“People want to see development, period. … I don’t know what kind of businesses will set up there, but if they employ four, five, six people and those people are active in town … or people have another place to meet to have a cup of coffee or eat, that will add value to the town,” said Health & Safety Commissioner Rory Hoskins, explaining his motivation for voting in favor of construction of a new, mixed-use building on the vacant lot at 7228 Madison Street. The Forest Park Village Council unanimously approved the ordinance at Monday night’s meeting.

The longtime vacant lot is situated between FatDuck and Skrine Chops. The developer, Dan Moroney, plans to construct a three-story building with ground level commercial space and multiple residential units occupying the upper floors. As reported by the Review in February 2014, Moroney purchased the property in 2012 for $225,000. However, development stalled after disagreements over potential storm runoff issues in the alleyway behind the property. The village asked Moroney to fund improvements to the village-owned alleyway after rejecting his proposed plan of installing a 125-foot drainage pipe under the existing pavement. Citing the high cost of repaving the alleyway, Moroney would not commit to the village proposal.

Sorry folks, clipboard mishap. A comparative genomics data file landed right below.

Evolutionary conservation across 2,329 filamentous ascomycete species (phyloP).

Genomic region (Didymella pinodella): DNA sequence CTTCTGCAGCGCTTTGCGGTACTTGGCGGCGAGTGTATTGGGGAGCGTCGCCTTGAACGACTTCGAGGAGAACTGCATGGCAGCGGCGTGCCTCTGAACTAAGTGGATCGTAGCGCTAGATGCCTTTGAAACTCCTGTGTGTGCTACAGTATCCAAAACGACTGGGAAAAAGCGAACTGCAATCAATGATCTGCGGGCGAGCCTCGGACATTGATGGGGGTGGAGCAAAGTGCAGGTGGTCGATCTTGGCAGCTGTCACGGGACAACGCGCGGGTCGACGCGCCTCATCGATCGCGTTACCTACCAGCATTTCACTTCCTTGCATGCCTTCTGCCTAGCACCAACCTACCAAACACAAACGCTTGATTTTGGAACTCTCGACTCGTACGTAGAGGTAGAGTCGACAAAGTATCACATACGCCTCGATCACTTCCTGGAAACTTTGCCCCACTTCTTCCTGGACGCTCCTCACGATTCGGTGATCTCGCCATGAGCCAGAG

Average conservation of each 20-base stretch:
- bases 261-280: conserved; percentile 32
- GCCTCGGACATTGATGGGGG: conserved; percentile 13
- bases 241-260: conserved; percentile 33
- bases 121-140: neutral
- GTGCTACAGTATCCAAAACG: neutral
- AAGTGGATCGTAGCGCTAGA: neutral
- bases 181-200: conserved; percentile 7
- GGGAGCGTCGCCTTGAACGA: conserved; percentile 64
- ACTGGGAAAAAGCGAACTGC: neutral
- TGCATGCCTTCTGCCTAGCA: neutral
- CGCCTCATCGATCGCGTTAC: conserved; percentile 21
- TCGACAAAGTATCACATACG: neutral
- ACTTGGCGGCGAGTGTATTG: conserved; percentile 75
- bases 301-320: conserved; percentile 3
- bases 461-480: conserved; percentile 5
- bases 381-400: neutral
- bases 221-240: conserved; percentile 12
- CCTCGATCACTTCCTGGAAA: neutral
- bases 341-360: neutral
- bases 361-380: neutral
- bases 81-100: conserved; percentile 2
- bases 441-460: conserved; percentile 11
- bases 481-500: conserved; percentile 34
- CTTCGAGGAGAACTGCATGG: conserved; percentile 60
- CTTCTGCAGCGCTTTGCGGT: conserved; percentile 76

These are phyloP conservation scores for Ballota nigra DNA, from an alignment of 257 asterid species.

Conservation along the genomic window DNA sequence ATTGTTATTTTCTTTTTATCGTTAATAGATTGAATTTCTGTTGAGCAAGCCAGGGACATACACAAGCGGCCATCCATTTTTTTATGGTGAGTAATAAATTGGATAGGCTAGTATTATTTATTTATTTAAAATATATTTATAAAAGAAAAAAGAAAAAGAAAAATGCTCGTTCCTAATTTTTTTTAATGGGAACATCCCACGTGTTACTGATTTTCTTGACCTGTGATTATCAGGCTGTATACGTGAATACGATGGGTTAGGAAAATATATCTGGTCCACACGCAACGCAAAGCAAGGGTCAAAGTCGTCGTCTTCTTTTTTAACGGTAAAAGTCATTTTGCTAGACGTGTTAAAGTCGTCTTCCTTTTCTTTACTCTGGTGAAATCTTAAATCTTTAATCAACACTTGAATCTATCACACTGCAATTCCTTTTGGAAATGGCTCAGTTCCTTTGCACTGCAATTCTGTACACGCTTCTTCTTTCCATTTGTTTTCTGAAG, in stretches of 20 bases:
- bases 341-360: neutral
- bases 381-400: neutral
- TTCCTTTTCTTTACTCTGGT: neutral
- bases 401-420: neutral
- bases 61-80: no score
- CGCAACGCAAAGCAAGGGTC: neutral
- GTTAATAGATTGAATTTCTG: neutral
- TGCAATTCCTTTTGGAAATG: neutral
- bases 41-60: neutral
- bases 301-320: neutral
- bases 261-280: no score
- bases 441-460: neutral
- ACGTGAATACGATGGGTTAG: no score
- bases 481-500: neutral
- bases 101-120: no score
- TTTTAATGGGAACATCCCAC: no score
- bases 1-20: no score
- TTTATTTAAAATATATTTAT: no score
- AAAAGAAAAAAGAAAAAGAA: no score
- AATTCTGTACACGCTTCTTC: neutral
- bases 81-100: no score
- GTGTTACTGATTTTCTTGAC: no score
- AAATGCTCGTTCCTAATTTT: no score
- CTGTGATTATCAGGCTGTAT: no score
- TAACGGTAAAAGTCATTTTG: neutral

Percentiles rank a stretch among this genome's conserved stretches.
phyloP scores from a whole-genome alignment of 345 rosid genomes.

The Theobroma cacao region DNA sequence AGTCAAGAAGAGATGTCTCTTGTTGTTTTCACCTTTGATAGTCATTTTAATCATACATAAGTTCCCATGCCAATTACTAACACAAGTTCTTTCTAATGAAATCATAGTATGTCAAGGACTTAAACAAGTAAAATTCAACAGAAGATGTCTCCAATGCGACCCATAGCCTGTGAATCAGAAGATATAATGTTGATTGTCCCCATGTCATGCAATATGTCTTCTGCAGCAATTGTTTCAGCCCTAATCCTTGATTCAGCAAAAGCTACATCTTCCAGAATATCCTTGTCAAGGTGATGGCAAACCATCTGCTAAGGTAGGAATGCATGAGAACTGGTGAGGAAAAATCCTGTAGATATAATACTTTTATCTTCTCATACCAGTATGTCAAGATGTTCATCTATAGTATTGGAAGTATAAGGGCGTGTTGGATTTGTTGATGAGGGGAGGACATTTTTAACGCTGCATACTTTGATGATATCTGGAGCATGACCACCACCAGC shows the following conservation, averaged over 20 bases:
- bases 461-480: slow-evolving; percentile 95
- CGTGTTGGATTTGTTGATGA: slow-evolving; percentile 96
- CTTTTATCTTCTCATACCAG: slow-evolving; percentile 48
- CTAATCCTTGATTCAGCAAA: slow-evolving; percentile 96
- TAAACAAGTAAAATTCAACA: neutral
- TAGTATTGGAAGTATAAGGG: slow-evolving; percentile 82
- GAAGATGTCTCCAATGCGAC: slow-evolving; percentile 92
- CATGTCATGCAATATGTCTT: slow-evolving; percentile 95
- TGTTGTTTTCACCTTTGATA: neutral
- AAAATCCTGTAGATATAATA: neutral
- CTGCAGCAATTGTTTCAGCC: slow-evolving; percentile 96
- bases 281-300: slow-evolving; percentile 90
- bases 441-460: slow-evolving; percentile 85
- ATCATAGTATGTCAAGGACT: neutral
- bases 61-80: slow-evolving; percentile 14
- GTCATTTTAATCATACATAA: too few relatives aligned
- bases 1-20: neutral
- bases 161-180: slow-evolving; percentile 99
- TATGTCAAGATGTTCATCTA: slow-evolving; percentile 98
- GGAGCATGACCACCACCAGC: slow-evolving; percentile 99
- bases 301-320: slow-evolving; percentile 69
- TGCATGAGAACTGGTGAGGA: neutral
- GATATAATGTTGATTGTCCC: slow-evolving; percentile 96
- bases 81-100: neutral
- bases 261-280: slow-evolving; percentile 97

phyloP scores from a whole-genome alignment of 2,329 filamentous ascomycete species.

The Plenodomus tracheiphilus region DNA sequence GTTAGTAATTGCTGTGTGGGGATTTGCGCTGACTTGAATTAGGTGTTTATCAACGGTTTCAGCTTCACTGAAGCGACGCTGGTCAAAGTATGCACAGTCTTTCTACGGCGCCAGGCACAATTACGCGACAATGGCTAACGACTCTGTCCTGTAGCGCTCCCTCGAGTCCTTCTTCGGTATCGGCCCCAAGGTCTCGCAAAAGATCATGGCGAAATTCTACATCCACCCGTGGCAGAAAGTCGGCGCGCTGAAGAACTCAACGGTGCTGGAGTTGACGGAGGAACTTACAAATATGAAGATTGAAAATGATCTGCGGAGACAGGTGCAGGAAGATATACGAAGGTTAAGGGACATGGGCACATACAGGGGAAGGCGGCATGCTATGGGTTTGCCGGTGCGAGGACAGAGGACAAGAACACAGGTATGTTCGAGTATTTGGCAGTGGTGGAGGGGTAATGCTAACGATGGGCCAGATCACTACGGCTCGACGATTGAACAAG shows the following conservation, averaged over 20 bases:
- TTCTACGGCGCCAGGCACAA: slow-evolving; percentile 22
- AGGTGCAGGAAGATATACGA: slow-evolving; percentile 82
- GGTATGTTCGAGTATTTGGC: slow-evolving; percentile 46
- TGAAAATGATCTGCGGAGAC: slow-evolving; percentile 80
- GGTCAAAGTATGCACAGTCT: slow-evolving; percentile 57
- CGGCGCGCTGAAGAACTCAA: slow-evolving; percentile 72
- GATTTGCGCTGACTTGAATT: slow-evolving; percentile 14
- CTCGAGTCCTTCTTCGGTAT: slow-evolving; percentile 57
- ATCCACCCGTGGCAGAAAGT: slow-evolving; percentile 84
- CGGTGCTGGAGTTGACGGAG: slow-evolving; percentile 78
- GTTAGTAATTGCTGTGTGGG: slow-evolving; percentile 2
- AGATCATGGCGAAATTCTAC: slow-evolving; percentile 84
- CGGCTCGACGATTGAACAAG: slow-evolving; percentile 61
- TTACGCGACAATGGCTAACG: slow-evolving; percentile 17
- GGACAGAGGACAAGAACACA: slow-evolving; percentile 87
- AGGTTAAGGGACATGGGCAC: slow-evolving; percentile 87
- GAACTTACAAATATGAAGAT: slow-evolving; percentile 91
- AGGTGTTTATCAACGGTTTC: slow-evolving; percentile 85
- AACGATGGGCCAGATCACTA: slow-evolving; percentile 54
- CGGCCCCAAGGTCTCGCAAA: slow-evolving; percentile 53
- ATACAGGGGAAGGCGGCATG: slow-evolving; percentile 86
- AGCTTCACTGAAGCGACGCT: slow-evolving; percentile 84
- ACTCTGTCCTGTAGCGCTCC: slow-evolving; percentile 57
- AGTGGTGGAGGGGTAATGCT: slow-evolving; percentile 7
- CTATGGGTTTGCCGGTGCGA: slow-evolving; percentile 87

The April 13 approval came after the disagreement was finally resolved. According to an April 9 memo to the village of Forest Park from Jo Ellen Charlton, an AICP planning consultant, Moroney has agreed to “install the required storm sewer service line in the alley between his property and Elgin, to connect to the village’s utility in that right-of-way, and the restoration of the alley trench when he is finished.”

Along with site approval, the ordinance also allowed for a variation in zoning regulations. Normally businesses in the downtown business district are required to have ample loading space for delivery trucks. However, the property at 7228 Madison St. does not contain “adequate clearances for a truck to get in and out of a designated loading zone.” But there is precedent to allow construction without the necessary delivery zones. In 2005, a similar variation was approved for a property at 7410 Madison.

When asked by the Review about the variation, Hoskins responded, “I don’t think it’s a good reason to hold up the project. … It’s a tight urban area. … We’d like to have more space for loading and unloading, for trucks to be able to pull into a loading dock [but] that’s not really what we’re working with in Forest Park. So the idea of holding up a project because we couldn’t quite get it perfect with respect to loading and unloading doesn’t really sound compelling to me.”

Referring to the current state of the 7228 Madison property, Hoskins said, “That vacant lot itself is what I consider an eyesore and I think a lot of people consider it an eyesore. We want to have businesses in Forest Park. We want to have new residents in Forest Park. I just think it is a good project. … As someone who has lived in this town for about 16 years, I want to see the transformation of Madison Street complete.”